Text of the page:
Tone is more ambiguous in writing, however, and volume isn’t an issue- unless the reader makes their internal voice start yelling or whispering, which is their prerogative. And, hypothetically at least, one can take as long as they desire to polish a piece of writing until it is ready for public consumption. Writing is more comfortable, therefore, and feels more natural to someone like me who can’t always say what they mean when speaking. When writing, it’s okay that my thoughts are all jumbled, because I can go back and edit the way they are presented. I can tidy up the rough edges, saying exactly what I want to say, exactly as I want to say it. The process is deliberate, intentional. There are no mistakes and no stray threads in a fully fleshed-out piece. It is cathartic and beautiful, and though nothing I write is ever perfect, the feeling of uninterrupted, near-perfected self-expression that the process gives me is something that no other art form can replace. But writing, as wonderful as it is in theory, is difficult without a keyboard.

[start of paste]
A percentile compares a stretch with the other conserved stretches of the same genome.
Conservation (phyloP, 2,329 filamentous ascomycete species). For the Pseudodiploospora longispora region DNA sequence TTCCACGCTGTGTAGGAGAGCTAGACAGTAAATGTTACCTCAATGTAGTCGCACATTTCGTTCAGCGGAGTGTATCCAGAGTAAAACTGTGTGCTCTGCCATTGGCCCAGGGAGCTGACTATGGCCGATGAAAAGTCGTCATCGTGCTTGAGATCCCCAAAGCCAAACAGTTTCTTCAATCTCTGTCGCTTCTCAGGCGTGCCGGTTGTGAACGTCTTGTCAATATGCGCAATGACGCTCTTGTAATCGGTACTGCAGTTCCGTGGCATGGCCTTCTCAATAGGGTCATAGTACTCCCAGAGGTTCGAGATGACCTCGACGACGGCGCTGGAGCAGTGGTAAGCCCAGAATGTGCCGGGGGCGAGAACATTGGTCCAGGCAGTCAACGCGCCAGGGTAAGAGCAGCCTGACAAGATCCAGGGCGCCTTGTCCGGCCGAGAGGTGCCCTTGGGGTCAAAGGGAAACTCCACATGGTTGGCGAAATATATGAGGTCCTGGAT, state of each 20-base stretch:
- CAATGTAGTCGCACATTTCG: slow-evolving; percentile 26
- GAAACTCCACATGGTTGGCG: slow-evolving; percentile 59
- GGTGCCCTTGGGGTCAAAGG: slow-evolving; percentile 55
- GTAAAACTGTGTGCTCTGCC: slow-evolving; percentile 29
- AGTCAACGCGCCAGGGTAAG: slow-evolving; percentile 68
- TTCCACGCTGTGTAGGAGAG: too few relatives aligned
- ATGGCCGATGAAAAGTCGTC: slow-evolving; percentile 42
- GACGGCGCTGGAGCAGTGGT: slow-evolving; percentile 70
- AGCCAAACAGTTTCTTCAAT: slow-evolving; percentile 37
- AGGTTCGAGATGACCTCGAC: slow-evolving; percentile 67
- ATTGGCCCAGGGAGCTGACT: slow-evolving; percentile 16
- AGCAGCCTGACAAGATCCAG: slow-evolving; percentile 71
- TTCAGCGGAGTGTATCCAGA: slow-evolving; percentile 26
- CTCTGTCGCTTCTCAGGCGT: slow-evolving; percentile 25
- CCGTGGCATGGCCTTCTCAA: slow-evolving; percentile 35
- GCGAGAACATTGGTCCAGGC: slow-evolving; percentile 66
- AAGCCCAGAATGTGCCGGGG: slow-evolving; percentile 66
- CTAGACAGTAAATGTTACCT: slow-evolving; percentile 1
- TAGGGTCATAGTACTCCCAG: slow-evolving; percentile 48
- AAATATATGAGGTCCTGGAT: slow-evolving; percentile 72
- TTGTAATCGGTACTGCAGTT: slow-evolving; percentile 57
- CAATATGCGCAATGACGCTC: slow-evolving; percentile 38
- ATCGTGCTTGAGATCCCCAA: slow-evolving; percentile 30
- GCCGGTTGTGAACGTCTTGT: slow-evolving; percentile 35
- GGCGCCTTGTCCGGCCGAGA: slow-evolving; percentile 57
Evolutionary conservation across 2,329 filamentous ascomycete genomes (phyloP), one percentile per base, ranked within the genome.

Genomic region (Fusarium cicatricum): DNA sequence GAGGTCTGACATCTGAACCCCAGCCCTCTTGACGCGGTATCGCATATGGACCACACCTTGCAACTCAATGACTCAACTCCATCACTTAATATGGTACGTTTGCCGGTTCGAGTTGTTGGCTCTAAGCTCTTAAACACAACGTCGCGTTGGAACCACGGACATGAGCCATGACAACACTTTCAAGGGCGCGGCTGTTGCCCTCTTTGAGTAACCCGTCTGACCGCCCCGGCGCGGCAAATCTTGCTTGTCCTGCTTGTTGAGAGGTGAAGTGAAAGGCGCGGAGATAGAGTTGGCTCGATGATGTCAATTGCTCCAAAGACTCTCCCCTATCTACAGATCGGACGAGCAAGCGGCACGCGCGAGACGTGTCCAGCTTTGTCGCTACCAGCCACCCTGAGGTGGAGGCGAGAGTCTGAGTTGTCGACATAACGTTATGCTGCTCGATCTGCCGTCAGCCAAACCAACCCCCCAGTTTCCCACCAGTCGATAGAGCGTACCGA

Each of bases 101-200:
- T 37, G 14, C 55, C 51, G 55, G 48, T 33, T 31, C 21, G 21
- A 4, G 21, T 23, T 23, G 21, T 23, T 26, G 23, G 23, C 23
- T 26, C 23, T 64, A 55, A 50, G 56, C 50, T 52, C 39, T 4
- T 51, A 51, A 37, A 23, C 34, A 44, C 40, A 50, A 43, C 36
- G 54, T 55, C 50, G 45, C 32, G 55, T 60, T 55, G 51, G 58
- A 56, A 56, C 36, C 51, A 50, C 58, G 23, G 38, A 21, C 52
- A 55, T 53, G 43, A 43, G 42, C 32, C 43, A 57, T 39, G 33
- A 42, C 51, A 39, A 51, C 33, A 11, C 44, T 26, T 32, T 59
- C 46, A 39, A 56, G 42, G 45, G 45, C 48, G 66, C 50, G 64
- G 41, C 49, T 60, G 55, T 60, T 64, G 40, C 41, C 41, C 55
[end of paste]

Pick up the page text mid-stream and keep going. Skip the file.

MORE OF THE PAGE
These difficulties with processing speed and motor control present challenges in daily life, but I feel their effects most heavily in academic settings. Yesterday in AP Lit, my class was given an impromptu writing assignment. The question was something broad and simple, asking us to relate a specific passage in our summer reading book to the style and message of the book as a whole. Our teacher handed out lined pieces of paper for us to write our responses on. I was caught off guard. My chromebook had died earlier in the day and I had gone to the library to charge it during lunch, but none of the chargers in the charging station were working, and I had forgotten to bring my own. I had assumed that, since it was the first day, this was probably no big deal. I realized how wrong I was when I found out that I would have to handwrite a response to a vague question, formulating an argument and adding in supporting details, with no editing tools at my disposal (except my eraser) and the threat of hand cramps looming over the horizon. I could have asked the teacher to lend me his laptop or charger, but I figured I might as well go with the whole handwriting thing. After all, it was only the first day of school, and this was a minor assignment.